Report: 57 more judges needed locally to deal with workload

Posted Dec. 12, 2014 @ 8:37 pm
Updated Dec 12, 2014 at 8:41 PM

The San Bernardino County court system currently maintains 86 judges, but the county’s caseloads justify it having 143, according to the 2014 Judicial Workload Assessment presented this week in San Francisco to the state Judicial Council.

The report underscores what many may already know: The county here is the most underserved judicial system in California.

“We’re redlining it,” Presiding Judge Marsha Slough said last week, comparing the system to a ship that is barely afloat.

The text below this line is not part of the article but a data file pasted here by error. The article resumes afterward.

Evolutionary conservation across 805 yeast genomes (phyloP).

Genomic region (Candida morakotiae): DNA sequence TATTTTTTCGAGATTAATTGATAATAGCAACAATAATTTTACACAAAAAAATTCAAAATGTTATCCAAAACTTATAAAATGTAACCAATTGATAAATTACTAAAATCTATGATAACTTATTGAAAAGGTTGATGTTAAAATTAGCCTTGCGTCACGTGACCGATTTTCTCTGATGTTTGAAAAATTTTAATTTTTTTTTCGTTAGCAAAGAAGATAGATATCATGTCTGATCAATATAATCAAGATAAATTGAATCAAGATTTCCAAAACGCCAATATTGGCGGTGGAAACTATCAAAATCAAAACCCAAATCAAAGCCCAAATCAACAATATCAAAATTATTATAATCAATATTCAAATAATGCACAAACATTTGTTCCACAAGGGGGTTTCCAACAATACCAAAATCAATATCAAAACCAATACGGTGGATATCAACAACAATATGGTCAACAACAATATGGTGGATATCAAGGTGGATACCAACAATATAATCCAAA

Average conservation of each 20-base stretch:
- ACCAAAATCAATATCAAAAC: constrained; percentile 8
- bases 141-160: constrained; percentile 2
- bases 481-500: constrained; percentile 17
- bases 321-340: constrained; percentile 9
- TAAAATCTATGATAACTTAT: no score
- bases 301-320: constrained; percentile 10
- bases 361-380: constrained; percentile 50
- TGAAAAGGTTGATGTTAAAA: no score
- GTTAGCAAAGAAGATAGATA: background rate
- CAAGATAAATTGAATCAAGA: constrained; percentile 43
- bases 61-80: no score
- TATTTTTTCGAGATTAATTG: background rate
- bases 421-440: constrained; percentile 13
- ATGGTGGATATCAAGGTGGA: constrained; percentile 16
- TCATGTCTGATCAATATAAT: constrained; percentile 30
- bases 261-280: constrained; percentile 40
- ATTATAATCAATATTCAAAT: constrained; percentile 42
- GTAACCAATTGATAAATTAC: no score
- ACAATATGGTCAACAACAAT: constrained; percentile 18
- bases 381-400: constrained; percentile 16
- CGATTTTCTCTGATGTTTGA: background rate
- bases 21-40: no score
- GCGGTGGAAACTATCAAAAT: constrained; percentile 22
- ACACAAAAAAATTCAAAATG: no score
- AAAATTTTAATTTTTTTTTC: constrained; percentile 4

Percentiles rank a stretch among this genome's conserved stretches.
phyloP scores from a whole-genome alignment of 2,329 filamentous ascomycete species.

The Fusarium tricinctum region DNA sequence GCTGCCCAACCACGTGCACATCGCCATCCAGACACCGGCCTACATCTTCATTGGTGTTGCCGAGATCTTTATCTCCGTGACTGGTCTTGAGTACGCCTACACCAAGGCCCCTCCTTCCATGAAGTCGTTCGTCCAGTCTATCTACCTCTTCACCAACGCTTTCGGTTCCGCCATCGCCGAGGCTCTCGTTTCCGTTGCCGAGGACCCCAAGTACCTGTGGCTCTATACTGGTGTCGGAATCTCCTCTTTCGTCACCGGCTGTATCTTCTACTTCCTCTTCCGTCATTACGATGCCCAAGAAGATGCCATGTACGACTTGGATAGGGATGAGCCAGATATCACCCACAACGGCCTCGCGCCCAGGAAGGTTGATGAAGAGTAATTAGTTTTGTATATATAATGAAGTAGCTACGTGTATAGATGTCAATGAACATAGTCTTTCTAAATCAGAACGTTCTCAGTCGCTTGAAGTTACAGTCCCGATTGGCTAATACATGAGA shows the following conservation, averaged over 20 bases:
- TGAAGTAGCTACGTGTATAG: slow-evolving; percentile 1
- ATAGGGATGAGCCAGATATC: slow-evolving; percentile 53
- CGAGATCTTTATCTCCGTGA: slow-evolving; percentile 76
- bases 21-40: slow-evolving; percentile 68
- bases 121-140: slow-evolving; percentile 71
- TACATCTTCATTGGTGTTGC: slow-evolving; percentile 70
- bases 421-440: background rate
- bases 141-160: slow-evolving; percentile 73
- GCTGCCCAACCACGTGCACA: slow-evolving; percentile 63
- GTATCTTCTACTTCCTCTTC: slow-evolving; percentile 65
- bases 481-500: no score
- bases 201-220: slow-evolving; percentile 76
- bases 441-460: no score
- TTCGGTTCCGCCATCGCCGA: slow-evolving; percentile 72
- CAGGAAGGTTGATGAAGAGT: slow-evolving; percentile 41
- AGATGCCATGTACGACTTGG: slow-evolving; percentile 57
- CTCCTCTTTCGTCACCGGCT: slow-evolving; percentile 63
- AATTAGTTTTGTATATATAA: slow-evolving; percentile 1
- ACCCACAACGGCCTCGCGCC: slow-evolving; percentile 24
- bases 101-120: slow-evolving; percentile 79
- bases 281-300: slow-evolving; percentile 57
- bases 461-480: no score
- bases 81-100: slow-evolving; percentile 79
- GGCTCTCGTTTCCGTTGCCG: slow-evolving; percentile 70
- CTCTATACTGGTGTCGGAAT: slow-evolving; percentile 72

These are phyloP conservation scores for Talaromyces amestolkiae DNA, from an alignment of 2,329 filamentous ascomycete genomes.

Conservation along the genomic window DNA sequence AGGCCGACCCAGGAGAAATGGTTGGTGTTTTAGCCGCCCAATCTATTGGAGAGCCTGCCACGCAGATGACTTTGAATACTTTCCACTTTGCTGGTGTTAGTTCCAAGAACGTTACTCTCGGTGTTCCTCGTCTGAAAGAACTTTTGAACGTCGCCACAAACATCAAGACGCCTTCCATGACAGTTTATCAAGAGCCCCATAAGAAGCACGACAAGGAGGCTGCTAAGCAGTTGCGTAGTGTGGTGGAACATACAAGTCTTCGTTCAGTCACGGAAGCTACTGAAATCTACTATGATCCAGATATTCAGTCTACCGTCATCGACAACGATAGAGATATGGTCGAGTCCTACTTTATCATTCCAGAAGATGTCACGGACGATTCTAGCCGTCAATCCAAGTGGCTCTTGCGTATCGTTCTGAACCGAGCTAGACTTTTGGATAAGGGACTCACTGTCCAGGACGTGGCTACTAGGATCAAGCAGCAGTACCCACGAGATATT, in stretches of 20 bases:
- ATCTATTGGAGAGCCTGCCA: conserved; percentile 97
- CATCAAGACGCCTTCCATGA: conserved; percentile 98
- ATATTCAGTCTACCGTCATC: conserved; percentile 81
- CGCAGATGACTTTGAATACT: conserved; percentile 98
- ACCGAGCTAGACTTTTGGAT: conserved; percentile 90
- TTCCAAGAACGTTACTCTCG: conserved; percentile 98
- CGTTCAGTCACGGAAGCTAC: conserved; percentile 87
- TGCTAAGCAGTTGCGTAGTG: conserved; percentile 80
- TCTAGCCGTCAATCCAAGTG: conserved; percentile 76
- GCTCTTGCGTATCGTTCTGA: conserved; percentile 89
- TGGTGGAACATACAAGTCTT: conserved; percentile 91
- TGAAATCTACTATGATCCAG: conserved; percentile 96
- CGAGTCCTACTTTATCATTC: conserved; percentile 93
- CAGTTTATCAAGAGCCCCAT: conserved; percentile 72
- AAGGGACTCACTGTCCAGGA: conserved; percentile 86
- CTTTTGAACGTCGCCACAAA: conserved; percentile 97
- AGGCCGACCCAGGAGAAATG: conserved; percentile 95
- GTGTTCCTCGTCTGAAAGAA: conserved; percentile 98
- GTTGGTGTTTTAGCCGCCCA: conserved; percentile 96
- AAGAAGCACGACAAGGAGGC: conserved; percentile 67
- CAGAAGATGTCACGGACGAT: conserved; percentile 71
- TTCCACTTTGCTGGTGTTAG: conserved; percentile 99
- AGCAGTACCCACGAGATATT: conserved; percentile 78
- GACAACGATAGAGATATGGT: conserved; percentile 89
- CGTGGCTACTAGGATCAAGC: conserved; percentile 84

An updated Judicial Council assessment is released every two years. The most recent report indicates that the judicial need here is “so acute,” the county occupies three of the top seven priority rankings — including No. 1 — for order of receiving new judgeships among all 58 counties in the state.

Riverside County, which occupies the second, fourth and eighth priority spots, is the second-most underserved in the state, according to the report. It needs 51.4 more judgeships.

Last December, the Judicial Council announced the county would receive nine new judges as part of a second wave of 50 judgeships allocated throughout the state by previous legislation.

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